University students look to stop the rot caused by blended drinks

Current diet trend of blended food and drinks could be causing more damage to student’s teeth than they realise, according to the British Society of Dental Hygiene and Therapy (BSDHT).

Students are being urged to be aware of the damage juiced and blended foods, which are often very high in sugars and acids, can have on teeth and also to ensure they have a balanced and nutritious diet to ensure good dental health.

A record number of students are returning to or starting university this year, and will most likely have a lot of things on their minds. As any student, past or present, will know there are lots of things to worry about. Issues regarding finances, living arrangements and assignment deadlines often mean that a heathy diet is not always a priority.

Michaela ONeill, president of the BSDHT, explained why students need to pay attention to their diets this coming term:

“Student diets have been a point of ridicule for decades and while the old stereotypes of students surviving on toast and noodles in pots may be long gone new food trends are having a potentially damaging effect on their teeth, one which they may not be particularly aware of.

Over the past few years the blended food trend has caught the imagination of students nationwide, due to its ability to provide ‘healthy’ foods quickly and on the go.

Blenders often take pride of place in student kitchens where once the humble toasted sandwich maker stood. They haveWith the ability to blend pretty much anything into a handy, take with you, smoothie. These products have altered the way which students are not only having their breakfasts and lunches but also how they are organising their whole diets.

“But there are potentially two huge dangers coming from sugar and acid in these blended foods and therefore students may face an increased chance of dental decay and dental erosion occurring.”

When natural sugars are broken down through blending it releases much more sugar than eating the food in its natural state. By breaking them down, the sugars are also more widely dispersed and come into contact with more tooth surface area than whole foods. These sugars react with dental plaque creating a breeding ground for bacteria which can lead totooth decay.

Acids in food lead to dental erosion, which is the loss of tooth enamel. Every time you eat or drink anything acidic the enamel on your teeth becomes softer for a short while and if this happens too often tiny bits of enamel can be brushed away. Over time, you start to lose the surface of your teeth and the dentine underneath is exposed, which may lead to pain and sensitivity.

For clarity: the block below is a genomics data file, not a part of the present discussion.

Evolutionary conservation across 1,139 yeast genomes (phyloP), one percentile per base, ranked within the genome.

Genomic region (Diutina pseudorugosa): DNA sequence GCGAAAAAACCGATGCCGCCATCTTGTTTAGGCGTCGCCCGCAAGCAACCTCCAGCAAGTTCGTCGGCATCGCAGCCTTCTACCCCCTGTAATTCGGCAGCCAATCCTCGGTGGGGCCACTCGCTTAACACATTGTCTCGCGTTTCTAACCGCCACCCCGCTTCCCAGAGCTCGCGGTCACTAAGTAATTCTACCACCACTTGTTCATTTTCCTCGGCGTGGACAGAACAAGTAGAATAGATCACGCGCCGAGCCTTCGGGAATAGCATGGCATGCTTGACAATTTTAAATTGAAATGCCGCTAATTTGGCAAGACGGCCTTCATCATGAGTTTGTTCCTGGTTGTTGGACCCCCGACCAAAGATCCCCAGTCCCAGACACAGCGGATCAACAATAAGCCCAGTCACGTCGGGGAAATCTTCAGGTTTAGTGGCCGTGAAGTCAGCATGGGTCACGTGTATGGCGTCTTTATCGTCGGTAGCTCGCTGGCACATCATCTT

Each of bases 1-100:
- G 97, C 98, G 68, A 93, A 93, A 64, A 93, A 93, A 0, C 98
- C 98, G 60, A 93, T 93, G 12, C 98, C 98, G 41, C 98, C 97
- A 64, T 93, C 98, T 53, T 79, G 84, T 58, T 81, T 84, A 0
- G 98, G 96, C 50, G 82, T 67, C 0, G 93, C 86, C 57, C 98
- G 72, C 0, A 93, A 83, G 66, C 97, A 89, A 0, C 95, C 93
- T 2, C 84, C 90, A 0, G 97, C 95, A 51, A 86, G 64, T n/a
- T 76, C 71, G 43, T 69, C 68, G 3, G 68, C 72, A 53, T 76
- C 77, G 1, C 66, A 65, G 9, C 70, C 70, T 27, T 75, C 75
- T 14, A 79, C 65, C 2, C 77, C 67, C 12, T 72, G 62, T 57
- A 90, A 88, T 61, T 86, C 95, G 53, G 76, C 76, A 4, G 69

“While blended food is convenient for students the old adage of a healthy body equalling a healthy mind is never more important than during university studies. When students take the time out to eat properly they can slow down, take a minute and approach whatever is in front of them in a calm way. They also don’t have to deal with the distraction, and potential expense, of painful and unhealthy teeth.” added Ms ONeill.

“The BSDHT want to raise awareness of all aspects of their diet and enable students to make their own decisions to put into place the necessary measures to avoid any major dental health problems.“

The BSDHT advises eating fruit and vegetables in their natural state as preferable for oral and general health but if using a blender, follow the following advice. Don’t brush your teeth straight away, leave at least half an hour and if possible chew sugar free gum or rinse with water to restore the natural acidity of the mouth.

A visit to your dental team will help to educate you on the best way to look after your mouths and regular visits will ensure that you stay on top of any potential problems.

Editors Notes



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The British Society of Dental Hygiene and Therapy (BSDHT) is a nationally recognised body that represents over 4,000 Dental Hygienists and Dental Therapists across the UK and beyond.

BSDHT maintain an on-going dialogue with the General Dental Council (GDC), the Departments of Health and all of the main groups representing dental care professionals, and attends meetings of the All Party Parliamentary Group (APPG) for Dentistry, bringing dental hygiene and therapy to the attention of government ministers and MP’s.

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